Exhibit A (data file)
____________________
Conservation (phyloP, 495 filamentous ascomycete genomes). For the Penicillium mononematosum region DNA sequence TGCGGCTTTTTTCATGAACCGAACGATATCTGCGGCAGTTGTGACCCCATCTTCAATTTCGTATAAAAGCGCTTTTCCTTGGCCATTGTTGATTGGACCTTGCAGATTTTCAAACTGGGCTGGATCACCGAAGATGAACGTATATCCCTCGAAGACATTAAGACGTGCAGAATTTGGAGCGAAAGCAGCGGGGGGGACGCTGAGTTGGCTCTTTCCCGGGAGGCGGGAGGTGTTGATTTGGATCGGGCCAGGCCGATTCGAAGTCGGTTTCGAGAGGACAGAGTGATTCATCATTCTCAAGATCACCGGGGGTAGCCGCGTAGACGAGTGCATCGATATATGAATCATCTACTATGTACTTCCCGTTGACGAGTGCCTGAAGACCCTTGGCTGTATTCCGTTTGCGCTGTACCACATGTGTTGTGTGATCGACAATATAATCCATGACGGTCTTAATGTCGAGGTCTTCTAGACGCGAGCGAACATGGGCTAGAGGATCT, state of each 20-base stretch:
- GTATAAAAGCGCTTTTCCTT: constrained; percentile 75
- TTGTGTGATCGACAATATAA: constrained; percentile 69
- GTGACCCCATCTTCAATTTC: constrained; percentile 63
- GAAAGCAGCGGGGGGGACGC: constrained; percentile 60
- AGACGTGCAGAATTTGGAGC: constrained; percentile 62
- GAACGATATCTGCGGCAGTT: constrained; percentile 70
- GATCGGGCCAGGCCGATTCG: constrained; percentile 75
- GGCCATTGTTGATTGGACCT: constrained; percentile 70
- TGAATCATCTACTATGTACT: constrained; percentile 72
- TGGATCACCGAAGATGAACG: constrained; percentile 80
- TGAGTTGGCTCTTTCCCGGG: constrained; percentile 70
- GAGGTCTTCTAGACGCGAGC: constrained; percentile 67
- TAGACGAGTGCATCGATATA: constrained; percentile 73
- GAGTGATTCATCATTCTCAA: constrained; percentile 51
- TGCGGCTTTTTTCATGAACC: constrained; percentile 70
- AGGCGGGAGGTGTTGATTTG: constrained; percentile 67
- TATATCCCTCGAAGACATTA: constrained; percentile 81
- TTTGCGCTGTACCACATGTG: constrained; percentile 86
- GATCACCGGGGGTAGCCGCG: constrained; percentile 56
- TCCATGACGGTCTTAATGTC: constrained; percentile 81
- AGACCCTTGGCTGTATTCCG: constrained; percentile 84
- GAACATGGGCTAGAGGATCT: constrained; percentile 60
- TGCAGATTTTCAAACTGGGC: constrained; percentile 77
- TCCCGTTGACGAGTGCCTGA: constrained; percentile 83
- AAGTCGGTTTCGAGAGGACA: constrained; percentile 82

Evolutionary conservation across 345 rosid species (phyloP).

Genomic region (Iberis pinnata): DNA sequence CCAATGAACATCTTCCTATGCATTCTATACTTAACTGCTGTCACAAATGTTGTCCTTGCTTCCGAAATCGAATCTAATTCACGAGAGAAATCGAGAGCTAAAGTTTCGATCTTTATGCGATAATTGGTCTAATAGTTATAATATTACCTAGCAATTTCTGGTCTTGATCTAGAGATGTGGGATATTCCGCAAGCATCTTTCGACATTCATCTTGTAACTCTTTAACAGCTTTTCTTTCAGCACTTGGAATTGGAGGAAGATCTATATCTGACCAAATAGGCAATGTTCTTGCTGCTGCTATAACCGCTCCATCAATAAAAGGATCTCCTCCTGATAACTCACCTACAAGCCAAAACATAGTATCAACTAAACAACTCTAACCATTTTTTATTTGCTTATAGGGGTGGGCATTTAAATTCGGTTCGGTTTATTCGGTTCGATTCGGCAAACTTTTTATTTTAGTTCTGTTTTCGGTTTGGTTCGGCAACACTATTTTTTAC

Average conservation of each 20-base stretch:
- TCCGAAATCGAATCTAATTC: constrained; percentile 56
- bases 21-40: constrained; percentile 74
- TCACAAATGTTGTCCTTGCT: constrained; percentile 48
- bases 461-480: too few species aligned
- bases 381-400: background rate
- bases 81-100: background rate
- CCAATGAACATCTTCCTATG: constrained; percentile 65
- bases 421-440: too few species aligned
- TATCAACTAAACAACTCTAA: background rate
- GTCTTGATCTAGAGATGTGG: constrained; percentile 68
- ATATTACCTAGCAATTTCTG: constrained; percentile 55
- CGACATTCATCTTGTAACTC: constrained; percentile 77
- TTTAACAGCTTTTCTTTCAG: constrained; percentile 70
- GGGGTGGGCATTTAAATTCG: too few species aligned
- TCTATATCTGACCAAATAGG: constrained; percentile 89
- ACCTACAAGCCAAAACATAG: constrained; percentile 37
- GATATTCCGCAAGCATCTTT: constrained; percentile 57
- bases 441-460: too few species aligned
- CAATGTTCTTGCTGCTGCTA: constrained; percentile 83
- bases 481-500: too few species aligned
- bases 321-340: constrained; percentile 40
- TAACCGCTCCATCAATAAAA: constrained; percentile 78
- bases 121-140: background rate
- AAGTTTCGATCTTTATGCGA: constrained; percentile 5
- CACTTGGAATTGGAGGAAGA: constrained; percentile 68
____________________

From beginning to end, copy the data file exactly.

Conservation (phyloP, 495 filamentous ascomycete genomes). For the Penicillium mononematosum region DNA sequence TGCGGCTTTTTTCATGAACCGAACGATATCTGCGGCAGTTGTGACCCCATCTTCAATTTCGTATAAAAGCGCTTTTCCTTGGCCATTGTTGATTGGACCTTGCAGATTTTCAAACTGGGCTGGATCACCGAAGATGAACGTATATCCCTCGAAGACATTAAGACGTGCAGAATTTGGAGCGAAAGCAGCGGGGGGGACGCTGAGTTGGCTCTTTCCCGGGAGGCGGGAGGTGTTGATTTGGATCGGGCCAGGCCGATTCGAAGTCGGTTTCGAGAGGACAGAGTGATTCATCATTCTCAAGATCACCGGGGGTAGCCGCGTAGACGAGTGCATCGATATATGAATCATCTACTATGTACTTCCCGTTGACGAGTGCCTGAAGACCCTTGGCTGTATTCCGTTTGCGCTGTACCACATGTGTTGTGTGATCGACAATATAATCCATGACGGTCTTAATGTCGAGGTCTTCTAGACGCGAGCGAACATGGGCTAGAGGATCT, state of each 20-base stretch:
- GTATAAAAGCGCTTTTCCTT: constrained; percentile 75
- TTGTGTGATCGACAATATAA: constrained; percentile 69
- GTGACCCCATCTTCAATTTC: constrained; percentile 63
- GAAAGCAGCGGGGGGGACGC: constrained; percentile 60
- AGACGTGCAGAATTTGGAGC: constrained; percentile 62
- GAACGATATCTGCGGCAGTT: constrained; percentile 70
- GATCGGGCCAGGCCGATTCG: constrained; percentile 75
- GGCCATTGTTGATTGGACCT: constrained; percentile 70
- TGAATCATCTACTATGTACT: constrained; percentile 72
- TGGATCACCGAAGATGAACG: constrained; percentile 80
- TGAGTTGGCTCTTTCCCGGG: constrained; percentile 70
- GAGGTCTTCTAGACGCGAGC: constrained; percentile 67
- TAGACGAGTGCATCGATATA: constrained; percentile 73
- GAGTGATTCATCATTCTCAA: constrained; percentile 51
- TGCGGCTTTTTTCATGAACC: constrained; percentile 70
- AGGCGGGAGGTGTTGATTTG: constrained; percentile 67
- TATATCCCTCGAAGACATTA: constrained; percentile 81
- TTTGCGCTGTACCACATGTG: constrained; percentile 86
- GATCACCGGGGGTAGCCGCG: constrained; percentile 56
- TCCATGACGGTCTTAATGTC: constrained; percentile 81
- AGACCCTTGGCTGTATTCCG: constrained; percentile 84
- GAACATGGGCTAGAGGATCT: constrained; percentile 60
- TGCAGATTTTCAAACTGGGC: constrained; percentile 77
- TCCCGTTGACGAGTGCCTGA: constrained; percentile 83
- AAGTCGGTTTCGAGAGGACA: constrained; percentile 82

Evolutionary conservation across 345 rosid species (phyloP).

Genomic region (Iberis pinnata): DNA sequence CCAATGAACATCTTCCTATGCATTCTATACTTAACTGCTGTCACAAATGTTGTCCTTGCTTCCGAAATCGAATCTAATTCACGAGAGAAATCGAGAGCTAAAGTTTCGATCTTTATGCGATAATTGGTCTAATAGTTATAATATTACCTAGCAATTTCTGGTCTTGATCTAGAGATGTGGGATATTCCGCAAGCATCTTTCGACATTCATCTTGTAACTCTTTAACAGCTTTTCTTTCAGCACTTGGAATTGGAGGAAGATCTATATCTGACCAAATAGGCAATGTTCTTGCTGCTGCTATAACCGCTCCATCAATAAAAGGATCTCCTCCTGATAACTCACCTACAAGCCAAAACATAGTATCAACTAAACAACTCTAACCATTTTTTATTTGCTTATAGGGGTGGGCATTTAAATTCGGTTCGGTTTATTCGGTTCGATTCGGCAAACTTTTTATTTTAGTTCTGTTTTCGGTTTGGTTCGGCAACACTATTTTTTAC

Average conservation of each 20-base stretch:
- TCCGAAATCGAATCTAATTC: constrained; percentile 56
- bases 21-40: constrained; percentile 74
- TCACAAATGTTGTCCTTGCT: constrained; percentile 48
- bases 461-480: too few species aligned
- bases 381-400: background rate
- bases 81-100: background rate
- CCAATGAACATCTTCCTATG: constrained; percentile 65
- bases 421-440: too few species aligned
- TATCAACTAAACAACTCTAA: background rate
- GTCTTGATCTAGAGATGTGG: constrained; percentile 68
- ATATTACCTAGCAATTTCTG: constrained; percentile 55
- CGACATTCATCTTGTAACTC: constrained; percentile 77
- TTTAACAGCTTTTCTTTCAG: constrained; percentile 70
- GGGGTGGGCATTTAAATTCG: too few species aligned
- TCTATATCTGACCAAATAGG: constrained; percentile 89
- ACCTACAAGCCAAAACATAG: constrained; percentile 37
- GATATTCCGCAAGCATCTTT: constrained; percentile 57
- bases 441-460: too few species aligned
- CAATGTTCTTGCTGCTGCTA: constrained; percentile 83
- bases 481-500: too few species aligned
- bases 321-340: constrained; percentile 40
- TAACCGCTCCATCAATAAAA: constrained; percentile 78
- bases 121-140: background rate
- AAGTTTCGATCTTTATGCGA: constrained; percentile 5
- CACTTGGAATTGGAGGAAGA: constrained; percentile 68